Psychoanalysis of Raskolnikov’s Horse Dream in Dostoyevsky’s Crime and Punishment
To completely capture the essence of a human being, and discover inner qualities that he may not even know he has, it is necessary to analyze deep into a person’s subconscious. In other words, an analysis of his or her dreams would have to occur. Dreams are the door to the inner workings of the mind just as eyes are the windows to the soul; they are able to relay what a person’s subconscious is trying to say, because while he or she sleeps, “the subconscious does not need to battle with the conscious mind” (Llewellyn). In Fyodor Dostoyevsky’s novel, Crime and Punishment, Dostoyevsky explains several dreams that his characters have in the novel. Each dream represents the subconscious desires and fears that the individual characters have. However, Raskolnikov’s horse dream in the beginning of Crime and Punishment impacts the entire book the most; the dream “makes a powerful impression” (Dostoyevsky 52) on Raskolnikov’s actions and relationships prior to, during, and after the murder. Dostoyevsky uses dense situation rhyme, in regards to the master-slave relationship, and several symbols, including the crowd and Mikolka, to show the importance of Raskolnikov’s dream, and how it explains Raskolnikov’s character and religious beliefs.
Before the dream is analyzed, it is important to briefly discuss the dream itself and the context in which it occurs. Before he kills Aliona and Lizaveta, Raskolnikov is a nervous wreck; He is distracted and feverish. These emotions are normal for Raskolnikov in this scenario however because he is planning on killing somebody in cold blood. While walking down a street in St. Petersburg, Raskolnikov passes “luxurious carriages and men and women on horseback” which is a crucial aspect of the dream (52). He also walks into a tavern for a glass of vodka and a meat pie. After drinking the one glass of vodka, Raskolnikov, currently an extreme lightweight, passes out in a bush and experiences the dream. In the dream, he is walking down a street in alongside his father with a dark wood, usually symbolic of the subconscious, off in the distance. While walking with his father, he passes a tavern, which “made the most unpleasant impression on him” (52) because of the noisy crowds, a familiar “stone church with a green cupola” (53) that he went to morning mass at as a child, and a cemetery that holds his deceased brother that is unknown by Raskolnikov. Finally, they see a man, Mikolka, who is letting passengers board his horse drawn carriage while beating the mare with a whip. After several of the passengers join in, Mikolka eventually kills the horse with a crowbar. All the while, his father is saying to Raskolnikov, “It’s not our business” (57) and trying to take him away from the scene.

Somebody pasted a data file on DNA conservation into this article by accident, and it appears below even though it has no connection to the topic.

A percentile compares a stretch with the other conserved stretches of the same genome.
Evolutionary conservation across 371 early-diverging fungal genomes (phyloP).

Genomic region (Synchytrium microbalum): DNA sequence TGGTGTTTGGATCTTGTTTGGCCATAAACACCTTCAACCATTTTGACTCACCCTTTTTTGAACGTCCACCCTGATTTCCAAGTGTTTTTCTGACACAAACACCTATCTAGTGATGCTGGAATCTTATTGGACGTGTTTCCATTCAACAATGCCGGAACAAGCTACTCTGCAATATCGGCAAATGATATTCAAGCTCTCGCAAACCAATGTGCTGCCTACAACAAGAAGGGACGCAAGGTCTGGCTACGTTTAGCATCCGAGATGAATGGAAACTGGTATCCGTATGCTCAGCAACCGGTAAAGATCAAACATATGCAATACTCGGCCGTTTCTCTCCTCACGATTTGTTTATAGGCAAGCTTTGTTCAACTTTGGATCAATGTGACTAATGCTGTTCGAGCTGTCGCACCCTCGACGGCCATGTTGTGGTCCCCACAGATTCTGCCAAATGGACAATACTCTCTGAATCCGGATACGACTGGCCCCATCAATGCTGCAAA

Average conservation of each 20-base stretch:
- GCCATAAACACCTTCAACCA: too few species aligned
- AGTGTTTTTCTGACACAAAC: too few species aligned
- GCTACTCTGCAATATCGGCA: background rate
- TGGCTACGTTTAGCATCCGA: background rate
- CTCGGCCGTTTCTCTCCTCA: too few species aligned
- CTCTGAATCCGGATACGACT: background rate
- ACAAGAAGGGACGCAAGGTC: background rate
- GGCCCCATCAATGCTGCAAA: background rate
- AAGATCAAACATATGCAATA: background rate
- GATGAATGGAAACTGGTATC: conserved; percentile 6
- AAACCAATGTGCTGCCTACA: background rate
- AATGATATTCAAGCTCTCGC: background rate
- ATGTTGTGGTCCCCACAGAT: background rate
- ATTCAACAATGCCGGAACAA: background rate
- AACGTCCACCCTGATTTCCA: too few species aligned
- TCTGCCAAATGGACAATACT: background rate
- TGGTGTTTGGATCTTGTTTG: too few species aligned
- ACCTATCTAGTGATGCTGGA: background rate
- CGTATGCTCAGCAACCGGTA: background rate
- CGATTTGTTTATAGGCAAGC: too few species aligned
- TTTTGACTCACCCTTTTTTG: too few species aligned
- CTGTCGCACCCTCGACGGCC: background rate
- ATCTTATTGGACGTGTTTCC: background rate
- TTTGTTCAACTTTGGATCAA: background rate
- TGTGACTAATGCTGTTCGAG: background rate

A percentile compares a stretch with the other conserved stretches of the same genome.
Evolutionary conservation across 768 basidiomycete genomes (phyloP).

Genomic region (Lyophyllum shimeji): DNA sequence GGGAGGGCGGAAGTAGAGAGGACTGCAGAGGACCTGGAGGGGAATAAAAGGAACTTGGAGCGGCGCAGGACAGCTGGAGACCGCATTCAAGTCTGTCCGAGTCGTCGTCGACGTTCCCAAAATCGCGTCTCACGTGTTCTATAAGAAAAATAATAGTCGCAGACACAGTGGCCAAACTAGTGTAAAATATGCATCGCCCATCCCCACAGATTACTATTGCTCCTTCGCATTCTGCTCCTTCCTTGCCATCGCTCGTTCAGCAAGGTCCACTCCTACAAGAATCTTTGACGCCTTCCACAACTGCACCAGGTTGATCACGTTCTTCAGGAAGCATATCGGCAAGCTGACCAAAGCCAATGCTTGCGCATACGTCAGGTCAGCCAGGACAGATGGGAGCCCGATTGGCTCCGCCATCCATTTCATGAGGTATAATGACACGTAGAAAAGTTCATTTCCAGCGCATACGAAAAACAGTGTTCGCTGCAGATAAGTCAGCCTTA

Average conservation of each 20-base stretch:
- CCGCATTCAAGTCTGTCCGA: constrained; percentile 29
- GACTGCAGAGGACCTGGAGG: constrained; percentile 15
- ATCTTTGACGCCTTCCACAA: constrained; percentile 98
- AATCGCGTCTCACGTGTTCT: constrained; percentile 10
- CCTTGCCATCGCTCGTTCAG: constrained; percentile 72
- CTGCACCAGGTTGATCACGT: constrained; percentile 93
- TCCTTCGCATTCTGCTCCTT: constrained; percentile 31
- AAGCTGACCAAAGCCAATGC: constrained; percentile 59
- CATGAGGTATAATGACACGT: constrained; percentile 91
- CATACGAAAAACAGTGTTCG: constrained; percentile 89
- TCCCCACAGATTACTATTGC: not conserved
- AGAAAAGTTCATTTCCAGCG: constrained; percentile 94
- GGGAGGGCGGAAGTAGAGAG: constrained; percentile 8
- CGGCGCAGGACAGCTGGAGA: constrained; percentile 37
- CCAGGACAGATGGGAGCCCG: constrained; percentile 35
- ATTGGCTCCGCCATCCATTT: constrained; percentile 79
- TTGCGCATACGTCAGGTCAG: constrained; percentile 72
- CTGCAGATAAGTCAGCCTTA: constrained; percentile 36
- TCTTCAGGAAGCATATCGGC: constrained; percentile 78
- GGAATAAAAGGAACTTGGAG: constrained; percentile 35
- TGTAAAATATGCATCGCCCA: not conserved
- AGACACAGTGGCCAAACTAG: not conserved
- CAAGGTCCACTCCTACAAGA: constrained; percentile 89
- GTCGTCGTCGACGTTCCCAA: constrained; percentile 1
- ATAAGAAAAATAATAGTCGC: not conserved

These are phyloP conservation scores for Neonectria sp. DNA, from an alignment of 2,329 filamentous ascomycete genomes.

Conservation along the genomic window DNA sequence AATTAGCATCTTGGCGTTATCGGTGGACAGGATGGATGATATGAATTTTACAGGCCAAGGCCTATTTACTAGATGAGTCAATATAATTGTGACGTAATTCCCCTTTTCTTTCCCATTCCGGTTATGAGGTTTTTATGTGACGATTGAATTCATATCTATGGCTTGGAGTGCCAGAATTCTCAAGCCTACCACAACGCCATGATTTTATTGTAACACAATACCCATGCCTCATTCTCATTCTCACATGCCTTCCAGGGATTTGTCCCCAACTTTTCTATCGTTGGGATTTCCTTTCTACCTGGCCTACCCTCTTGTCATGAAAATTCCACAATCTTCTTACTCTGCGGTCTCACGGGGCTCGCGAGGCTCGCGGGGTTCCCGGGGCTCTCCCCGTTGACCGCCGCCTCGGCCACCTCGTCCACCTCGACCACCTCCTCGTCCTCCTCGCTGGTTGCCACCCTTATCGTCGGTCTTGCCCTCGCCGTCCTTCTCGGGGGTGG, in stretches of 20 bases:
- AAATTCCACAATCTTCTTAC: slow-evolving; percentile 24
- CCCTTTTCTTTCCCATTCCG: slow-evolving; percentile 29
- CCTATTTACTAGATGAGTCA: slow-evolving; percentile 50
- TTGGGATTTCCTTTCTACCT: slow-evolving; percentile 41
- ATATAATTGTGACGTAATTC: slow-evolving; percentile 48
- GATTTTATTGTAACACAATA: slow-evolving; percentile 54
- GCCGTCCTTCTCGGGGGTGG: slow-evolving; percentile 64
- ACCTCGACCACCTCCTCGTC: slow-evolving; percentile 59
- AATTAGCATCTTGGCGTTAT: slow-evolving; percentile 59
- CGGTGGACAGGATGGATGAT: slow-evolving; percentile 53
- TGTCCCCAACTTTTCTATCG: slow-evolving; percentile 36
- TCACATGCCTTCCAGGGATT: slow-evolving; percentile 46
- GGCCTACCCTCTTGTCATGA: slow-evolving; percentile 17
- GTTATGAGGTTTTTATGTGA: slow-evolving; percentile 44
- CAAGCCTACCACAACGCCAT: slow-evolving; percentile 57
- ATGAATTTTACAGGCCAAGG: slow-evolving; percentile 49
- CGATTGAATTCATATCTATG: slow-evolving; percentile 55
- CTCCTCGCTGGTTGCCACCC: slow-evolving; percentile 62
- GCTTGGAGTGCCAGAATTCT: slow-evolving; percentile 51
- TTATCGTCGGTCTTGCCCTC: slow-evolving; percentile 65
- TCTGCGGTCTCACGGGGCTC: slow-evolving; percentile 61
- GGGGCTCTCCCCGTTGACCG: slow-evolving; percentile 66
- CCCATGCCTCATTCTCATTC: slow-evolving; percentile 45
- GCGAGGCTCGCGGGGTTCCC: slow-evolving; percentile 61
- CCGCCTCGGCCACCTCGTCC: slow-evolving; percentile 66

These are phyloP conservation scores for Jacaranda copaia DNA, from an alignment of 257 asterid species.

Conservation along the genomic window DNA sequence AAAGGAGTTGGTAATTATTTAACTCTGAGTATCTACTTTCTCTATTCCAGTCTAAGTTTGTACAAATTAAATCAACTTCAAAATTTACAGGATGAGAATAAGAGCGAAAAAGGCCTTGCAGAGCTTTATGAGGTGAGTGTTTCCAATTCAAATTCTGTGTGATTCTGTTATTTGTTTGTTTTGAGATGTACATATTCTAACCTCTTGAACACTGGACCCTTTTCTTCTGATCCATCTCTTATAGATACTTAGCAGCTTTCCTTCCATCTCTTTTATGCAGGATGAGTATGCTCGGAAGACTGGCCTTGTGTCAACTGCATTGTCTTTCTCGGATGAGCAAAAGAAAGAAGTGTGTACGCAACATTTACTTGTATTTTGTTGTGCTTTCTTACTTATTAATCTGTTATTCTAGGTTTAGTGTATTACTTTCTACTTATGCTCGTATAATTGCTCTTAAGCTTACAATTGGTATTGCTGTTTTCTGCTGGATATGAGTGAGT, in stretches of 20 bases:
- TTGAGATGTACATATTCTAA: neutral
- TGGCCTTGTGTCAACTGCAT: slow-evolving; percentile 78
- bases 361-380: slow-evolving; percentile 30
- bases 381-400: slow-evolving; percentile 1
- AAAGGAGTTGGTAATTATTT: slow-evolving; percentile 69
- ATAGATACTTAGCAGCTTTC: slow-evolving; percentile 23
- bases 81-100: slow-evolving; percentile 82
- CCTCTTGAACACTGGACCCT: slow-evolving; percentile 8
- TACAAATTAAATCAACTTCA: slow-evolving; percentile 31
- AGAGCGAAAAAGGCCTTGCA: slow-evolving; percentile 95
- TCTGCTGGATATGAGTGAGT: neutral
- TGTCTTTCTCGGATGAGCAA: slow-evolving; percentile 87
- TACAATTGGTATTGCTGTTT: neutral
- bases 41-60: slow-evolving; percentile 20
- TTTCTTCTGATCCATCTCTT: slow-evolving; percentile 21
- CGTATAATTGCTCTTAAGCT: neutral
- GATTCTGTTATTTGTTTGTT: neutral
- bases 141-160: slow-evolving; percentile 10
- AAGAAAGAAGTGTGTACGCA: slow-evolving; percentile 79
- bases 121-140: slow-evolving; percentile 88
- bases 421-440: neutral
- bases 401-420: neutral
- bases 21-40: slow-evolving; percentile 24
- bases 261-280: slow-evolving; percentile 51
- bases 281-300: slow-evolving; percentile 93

Raskolnikov’s father is not present for a majority of the scene when the mare is being beaten, or in the entire book at all for that matter. This absence of a father figure attributes to Raskolnikov’s disbelief in religion. The father in his dream refers to God. In the dream his “father” is trying to protect him by not letting him see what evils can really happen in the world. He is trying to get Raskolnikov to mind his own business even though Raskolnikov can see that the mare is getting beaten to death. However Raskolnikov is unable to allow this torture to happen because of his sympathetic and generous nature, which is shown when he gives money to poor women on the street: ‘Let’s go, let’s go,’ his father says. ‘They’re drunk, they’re fooling around, they’re idiots. You mustn’t look, let’s go!’ His father tries to lead him away, but he tears himself loose from his father’s hands and, beside himself, runs toward the horse. For the poor horse, things are in a bad way. (53). Raskolnikov takes his father’s unwillingness to help the horse as a betrayal. He realizes the “limitations of his father’s moral and physical power” (Bloom 155)....
Cited: Bloom, Harold. Bloom’s Major Literary Characters: Raskolnikov and Svidrigailov.
Broomall: Chelsea House, 2004. Google Book Search. Web. 6 April 2014.
Dostoyevsky, Fyodor. Crime and Punishment. 1866. Trans. Sidney Monas. New York: Signet, 2006. Print.
Llewellyn Worldwide. Dreams: What are they trying to tell us?. 1 November, 2004. Web.
9 April, 2014.
Please join StudyMode to read the full document